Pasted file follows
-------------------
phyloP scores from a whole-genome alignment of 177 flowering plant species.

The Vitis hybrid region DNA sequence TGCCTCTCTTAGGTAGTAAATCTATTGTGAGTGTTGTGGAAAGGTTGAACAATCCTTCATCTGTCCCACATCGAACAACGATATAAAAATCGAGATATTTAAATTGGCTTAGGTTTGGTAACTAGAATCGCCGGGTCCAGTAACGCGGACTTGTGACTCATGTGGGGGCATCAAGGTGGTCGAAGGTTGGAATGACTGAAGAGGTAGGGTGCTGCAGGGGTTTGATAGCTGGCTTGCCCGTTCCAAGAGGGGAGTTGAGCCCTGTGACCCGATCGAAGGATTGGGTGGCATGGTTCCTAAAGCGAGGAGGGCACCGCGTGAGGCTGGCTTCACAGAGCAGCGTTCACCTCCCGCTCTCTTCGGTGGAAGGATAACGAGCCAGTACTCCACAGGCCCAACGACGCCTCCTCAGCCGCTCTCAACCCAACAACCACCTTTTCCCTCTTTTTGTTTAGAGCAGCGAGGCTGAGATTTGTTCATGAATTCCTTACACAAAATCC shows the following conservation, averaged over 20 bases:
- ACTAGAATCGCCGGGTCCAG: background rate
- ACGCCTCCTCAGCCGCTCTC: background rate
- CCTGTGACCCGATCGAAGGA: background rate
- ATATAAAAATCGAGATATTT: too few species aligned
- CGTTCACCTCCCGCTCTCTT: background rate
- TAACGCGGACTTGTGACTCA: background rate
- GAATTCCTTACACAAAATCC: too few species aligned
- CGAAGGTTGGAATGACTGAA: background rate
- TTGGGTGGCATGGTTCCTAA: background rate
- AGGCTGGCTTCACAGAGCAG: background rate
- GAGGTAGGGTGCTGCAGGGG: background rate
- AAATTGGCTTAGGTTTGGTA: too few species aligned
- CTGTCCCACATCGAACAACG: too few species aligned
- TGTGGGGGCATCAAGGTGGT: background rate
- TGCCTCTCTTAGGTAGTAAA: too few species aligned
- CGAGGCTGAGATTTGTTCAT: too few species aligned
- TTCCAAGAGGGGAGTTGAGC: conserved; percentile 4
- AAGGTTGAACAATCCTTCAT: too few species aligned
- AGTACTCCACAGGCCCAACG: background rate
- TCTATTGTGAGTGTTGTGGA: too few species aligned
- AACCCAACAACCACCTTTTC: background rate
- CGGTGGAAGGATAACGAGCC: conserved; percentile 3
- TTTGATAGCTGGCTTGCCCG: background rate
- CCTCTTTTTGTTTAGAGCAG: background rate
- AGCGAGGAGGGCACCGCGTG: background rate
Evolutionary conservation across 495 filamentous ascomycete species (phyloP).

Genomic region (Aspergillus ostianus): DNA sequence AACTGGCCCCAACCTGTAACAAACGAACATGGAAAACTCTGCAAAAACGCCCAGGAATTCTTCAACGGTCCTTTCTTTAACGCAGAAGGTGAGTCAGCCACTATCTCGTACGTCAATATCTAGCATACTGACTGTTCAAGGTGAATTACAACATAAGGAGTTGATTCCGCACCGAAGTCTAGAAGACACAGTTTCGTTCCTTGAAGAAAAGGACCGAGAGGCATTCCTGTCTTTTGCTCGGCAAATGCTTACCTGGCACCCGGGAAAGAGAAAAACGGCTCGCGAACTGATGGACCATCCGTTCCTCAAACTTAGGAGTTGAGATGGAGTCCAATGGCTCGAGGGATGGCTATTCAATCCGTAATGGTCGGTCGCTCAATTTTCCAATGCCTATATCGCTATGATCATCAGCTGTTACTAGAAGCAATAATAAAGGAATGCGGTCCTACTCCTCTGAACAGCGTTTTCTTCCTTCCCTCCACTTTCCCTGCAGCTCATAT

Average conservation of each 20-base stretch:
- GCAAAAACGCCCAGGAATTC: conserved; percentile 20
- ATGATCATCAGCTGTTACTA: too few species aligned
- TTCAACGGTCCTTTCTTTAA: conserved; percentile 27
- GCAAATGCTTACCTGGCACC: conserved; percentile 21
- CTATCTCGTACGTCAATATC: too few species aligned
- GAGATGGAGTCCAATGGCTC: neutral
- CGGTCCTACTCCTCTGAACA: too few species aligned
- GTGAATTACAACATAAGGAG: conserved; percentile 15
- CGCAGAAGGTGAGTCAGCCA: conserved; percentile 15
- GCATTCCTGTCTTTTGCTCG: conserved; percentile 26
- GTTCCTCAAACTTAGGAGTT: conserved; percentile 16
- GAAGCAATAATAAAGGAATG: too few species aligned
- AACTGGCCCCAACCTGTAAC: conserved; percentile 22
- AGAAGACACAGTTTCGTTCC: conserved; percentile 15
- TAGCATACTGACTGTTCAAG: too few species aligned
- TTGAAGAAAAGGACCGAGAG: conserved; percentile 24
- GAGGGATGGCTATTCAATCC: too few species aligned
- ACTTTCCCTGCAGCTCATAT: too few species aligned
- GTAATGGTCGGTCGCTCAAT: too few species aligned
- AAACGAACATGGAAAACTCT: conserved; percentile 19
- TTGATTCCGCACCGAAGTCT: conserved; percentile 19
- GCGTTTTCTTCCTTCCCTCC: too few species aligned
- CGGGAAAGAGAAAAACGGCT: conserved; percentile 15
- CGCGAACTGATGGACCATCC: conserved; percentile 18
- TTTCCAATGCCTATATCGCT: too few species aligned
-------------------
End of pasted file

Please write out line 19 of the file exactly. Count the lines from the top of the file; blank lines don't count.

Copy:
- TTCCAAGAGGGGAGTTGAGC: conserved; percentile 4